A recent UN Women article highlights that only 48% of the data required to monitor SDG 5 is available. The article powerfully states: “Where data are missing, women and girls are invisible… more and better gender data are needed to accurately diagnose the barriers and spur the necessary policy dialogue on gender equality that drives change.”
In Sub-Saharan Africa, the lack of data on learning outcomes and education creates significant barriers. Whilst data is missing for both girls and boys, girls are impacted more as learning inequities are more common.
A 2022 UNESCO GEM report highlights the scale of data shortfalls, revealing that there is no data on the learning levels of two-thirds of African children. The report states: “A common obstacle preventing the alignment of a vision with a realistic target is the lack of regularly collected data of good quality on learning outcomes.”
NewGlobe is committed to closing the gap in Sub-Saharan Africa learning data, by supporting governments to capture data, and delivering interventions that promote learning outcomes.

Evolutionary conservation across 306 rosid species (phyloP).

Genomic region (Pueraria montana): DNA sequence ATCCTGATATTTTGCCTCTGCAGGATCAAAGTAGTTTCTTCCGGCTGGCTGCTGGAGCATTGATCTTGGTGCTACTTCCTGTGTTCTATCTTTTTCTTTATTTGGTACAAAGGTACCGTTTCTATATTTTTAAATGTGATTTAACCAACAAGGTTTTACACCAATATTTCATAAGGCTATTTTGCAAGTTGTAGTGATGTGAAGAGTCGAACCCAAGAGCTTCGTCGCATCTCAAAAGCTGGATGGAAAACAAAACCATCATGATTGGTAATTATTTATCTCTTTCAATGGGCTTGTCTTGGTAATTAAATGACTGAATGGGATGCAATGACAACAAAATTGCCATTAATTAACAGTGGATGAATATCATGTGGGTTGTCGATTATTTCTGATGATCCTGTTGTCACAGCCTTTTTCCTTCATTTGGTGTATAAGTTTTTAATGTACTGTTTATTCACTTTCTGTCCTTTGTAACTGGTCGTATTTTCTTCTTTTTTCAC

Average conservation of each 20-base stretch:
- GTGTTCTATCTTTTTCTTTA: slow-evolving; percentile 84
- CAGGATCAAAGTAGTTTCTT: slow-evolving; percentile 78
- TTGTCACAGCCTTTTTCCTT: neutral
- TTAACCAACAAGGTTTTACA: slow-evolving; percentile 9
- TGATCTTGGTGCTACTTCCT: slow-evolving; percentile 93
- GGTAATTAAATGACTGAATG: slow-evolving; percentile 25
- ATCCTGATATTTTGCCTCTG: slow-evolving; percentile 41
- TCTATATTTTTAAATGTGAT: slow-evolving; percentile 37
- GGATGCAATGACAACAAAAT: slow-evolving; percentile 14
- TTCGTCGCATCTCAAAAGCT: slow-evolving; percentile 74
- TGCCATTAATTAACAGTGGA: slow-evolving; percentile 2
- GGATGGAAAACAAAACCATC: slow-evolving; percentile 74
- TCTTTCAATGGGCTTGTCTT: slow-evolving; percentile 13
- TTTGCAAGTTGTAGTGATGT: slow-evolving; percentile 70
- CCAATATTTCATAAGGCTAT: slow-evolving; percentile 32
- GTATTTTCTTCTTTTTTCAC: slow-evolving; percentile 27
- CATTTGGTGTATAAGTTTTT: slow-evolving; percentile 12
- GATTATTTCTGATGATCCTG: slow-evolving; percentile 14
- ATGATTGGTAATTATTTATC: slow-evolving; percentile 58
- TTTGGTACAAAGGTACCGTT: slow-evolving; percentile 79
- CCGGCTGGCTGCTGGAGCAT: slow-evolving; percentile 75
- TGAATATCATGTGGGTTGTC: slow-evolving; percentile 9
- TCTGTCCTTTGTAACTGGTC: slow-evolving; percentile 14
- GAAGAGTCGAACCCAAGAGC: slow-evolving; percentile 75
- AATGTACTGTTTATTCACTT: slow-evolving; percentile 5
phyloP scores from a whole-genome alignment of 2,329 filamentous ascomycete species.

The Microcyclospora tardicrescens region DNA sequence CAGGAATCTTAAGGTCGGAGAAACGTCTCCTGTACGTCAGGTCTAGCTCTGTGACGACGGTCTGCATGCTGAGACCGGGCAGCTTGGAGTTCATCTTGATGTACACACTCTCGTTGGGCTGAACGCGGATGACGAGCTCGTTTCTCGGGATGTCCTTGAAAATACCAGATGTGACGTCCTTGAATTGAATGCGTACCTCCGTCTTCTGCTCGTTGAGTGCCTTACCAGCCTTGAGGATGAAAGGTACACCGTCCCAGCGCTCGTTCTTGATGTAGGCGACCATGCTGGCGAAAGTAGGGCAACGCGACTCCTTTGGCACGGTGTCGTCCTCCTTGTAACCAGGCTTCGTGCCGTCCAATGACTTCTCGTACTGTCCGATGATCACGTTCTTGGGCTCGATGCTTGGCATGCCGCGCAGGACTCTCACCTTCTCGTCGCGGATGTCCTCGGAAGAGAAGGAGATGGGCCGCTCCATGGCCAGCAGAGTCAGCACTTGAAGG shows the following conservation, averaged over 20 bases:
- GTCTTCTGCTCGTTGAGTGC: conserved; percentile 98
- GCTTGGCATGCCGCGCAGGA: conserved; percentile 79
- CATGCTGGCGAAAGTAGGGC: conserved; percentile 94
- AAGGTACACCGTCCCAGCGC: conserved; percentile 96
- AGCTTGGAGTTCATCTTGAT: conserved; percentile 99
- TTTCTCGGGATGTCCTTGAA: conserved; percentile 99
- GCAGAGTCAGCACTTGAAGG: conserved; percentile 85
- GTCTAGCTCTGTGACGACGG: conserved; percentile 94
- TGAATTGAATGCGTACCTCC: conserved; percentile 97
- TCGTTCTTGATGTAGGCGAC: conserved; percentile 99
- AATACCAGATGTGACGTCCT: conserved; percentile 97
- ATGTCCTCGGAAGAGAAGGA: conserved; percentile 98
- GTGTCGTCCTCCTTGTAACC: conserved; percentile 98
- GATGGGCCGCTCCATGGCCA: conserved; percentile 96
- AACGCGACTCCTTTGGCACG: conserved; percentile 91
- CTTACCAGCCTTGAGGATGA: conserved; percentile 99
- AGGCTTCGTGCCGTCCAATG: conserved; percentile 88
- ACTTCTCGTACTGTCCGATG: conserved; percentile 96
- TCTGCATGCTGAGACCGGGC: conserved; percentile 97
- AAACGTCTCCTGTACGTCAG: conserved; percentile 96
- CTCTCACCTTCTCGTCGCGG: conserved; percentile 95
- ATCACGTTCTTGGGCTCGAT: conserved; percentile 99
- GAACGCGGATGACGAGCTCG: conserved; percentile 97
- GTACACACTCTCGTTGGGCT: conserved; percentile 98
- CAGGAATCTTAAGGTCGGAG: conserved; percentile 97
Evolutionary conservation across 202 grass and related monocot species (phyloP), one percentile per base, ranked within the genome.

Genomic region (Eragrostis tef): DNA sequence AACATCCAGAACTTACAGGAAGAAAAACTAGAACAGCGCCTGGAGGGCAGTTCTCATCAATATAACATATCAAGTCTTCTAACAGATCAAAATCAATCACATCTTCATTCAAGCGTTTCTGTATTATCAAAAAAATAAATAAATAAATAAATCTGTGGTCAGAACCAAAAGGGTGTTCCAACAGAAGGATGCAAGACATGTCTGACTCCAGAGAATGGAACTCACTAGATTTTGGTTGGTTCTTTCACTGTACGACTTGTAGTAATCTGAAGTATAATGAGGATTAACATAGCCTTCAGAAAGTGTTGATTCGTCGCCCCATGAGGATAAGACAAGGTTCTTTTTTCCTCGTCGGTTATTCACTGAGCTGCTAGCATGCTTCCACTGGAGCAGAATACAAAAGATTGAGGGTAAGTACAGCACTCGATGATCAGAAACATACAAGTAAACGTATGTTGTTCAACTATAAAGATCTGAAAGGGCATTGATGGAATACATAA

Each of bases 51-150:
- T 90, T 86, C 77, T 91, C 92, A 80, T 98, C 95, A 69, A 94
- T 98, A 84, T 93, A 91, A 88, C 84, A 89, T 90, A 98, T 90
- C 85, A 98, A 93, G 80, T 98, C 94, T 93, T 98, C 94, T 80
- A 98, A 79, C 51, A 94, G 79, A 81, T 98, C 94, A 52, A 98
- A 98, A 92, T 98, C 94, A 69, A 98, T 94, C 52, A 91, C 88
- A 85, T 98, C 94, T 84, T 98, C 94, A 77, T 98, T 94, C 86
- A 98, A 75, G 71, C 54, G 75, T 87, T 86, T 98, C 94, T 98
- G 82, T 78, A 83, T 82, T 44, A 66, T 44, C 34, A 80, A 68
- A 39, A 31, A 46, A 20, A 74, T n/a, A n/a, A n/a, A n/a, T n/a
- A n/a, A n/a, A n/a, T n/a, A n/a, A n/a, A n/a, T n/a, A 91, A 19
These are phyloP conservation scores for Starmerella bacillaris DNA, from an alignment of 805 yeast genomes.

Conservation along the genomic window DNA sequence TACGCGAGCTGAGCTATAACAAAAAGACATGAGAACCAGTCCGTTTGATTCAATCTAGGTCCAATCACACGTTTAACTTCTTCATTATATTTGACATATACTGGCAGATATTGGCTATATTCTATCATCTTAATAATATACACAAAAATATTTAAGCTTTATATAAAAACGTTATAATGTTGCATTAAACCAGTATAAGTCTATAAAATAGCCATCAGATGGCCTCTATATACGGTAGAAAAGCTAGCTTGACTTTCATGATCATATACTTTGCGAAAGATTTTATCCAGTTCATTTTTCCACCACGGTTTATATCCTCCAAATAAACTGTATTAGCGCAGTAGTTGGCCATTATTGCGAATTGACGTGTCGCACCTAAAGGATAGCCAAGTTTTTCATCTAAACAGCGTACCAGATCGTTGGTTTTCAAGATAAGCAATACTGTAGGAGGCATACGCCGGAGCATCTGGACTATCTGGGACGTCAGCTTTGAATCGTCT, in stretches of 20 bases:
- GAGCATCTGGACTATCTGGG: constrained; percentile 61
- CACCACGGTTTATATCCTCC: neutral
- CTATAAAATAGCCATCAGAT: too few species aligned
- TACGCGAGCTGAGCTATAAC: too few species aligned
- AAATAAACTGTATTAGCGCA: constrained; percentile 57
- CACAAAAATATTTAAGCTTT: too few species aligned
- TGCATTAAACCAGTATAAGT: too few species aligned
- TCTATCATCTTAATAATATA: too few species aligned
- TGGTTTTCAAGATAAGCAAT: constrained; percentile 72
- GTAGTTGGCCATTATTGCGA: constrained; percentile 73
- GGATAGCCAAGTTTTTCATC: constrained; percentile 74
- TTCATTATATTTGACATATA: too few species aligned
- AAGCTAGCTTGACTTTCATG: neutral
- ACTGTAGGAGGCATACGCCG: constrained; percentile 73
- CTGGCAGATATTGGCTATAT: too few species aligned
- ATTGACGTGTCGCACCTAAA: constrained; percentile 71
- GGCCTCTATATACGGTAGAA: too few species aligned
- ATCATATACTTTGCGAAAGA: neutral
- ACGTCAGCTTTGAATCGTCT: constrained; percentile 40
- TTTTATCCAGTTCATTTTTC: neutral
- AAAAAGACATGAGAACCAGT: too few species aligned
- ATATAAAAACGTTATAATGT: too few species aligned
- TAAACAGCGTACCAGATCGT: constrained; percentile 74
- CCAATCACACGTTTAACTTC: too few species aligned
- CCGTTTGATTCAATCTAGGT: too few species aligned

Capturing data is a core part of the NewGlobe model.
And, a recent study shows how it can be used to advance equity. Technology and data capture enables monitoring that evaluates the progress of all girls across indicators like attendance and academic performance. Using these powerful insights, education can be shaped and specialized in making sure all students learn.
The power of data in reaching gender equity in education is clear – governments and education stakeholders must prioritize investment in the systems needed to capture this crucial information.
Setting up strong learning foundations for girls